Re: [Rd] Fwd: Understanding R's "Environment" concept

From: Greg Snow <>
Date: Mon, 18 Jul 2011 15:14:17 -0600

Here is an attempt at the general concept without getting technical.

How many people in the world answer to the name/title "Dad"?

Yet based on context we can usually tell who someone is talking about when they use "Dad".

It is the same in programming, I may write a function which includes a variable named "length", but my function may call another function that also uses a variable named "length" which could be very different from my "length", the user that calls my function may have their own variable called "length". How is the computer to know which "length" to use when (and not replace the user's "length" with the one in the function)? By context of the functions, which context is called environments. Each function has its own environment and will create and use variables within that environment without affecting variables of the same name in other environments.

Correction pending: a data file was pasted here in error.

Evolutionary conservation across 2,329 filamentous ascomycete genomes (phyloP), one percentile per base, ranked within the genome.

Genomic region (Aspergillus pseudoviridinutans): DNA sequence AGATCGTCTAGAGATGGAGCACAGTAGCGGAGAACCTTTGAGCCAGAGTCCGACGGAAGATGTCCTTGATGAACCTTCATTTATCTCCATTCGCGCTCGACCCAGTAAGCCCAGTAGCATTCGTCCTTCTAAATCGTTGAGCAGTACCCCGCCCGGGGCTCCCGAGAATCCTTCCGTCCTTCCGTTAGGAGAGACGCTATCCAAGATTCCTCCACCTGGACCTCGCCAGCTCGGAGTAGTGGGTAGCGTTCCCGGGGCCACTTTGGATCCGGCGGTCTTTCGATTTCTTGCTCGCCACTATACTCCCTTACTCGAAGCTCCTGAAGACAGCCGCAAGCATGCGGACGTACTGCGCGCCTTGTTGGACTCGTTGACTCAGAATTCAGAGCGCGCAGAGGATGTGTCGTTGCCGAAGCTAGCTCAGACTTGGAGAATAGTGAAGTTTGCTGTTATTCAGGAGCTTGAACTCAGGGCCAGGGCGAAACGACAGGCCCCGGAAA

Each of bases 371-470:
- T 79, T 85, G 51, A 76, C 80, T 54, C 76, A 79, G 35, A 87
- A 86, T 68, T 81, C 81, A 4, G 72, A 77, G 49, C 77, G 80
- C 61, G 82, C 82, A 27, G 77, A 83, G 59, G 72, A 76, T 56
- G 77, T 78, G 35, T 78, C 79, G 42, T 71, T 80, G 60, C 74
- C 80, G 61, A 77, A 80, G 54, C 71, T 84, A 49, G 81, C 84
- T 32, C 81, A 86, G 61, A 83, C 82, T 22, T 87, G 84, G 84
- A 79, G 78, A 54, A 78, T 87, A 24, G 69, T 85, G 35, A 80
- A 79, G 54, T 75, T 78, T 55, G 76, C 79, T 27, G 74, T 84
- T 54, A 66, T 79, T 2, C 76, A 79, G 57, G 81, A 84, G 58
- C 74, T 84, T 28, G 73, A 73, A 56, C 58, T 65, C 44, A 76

Environments can be used for other things as well, but that starts getting more technical.

Gregory (Greg) L. Snow Ph.D.
Statistical Data Center
Intermountain Healthcare

> -----Original Message-----
> From: [mailto:r-devel-bounces_at_r-
>] On Behalf Of Nipesh Bajaj
> Sent: Monday, July 18, 2011 12:52 PM
> To:
> Subject: [Rd] Fwd: Understanding R's "Environment" concept
> *********Initially, I posted this topic in R-help however, folks there
> suggested me to post this in R-devel forum. Here is my
> problem*********
> Hi all, I am trying to understand the R's "environment" concept
> however the underlying help files look quite technical to me. Can
> experts here provide me some more intuitive ideas behind this concept
> like, why it is there, what exactly it is doing in R's architecture
> etc.?
> I mainly need some non-technical intuitive explanation.
> Thanks,
> ______________________________________________
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Received on Mon 18 Jul 2011 - 21:16:03 GMT

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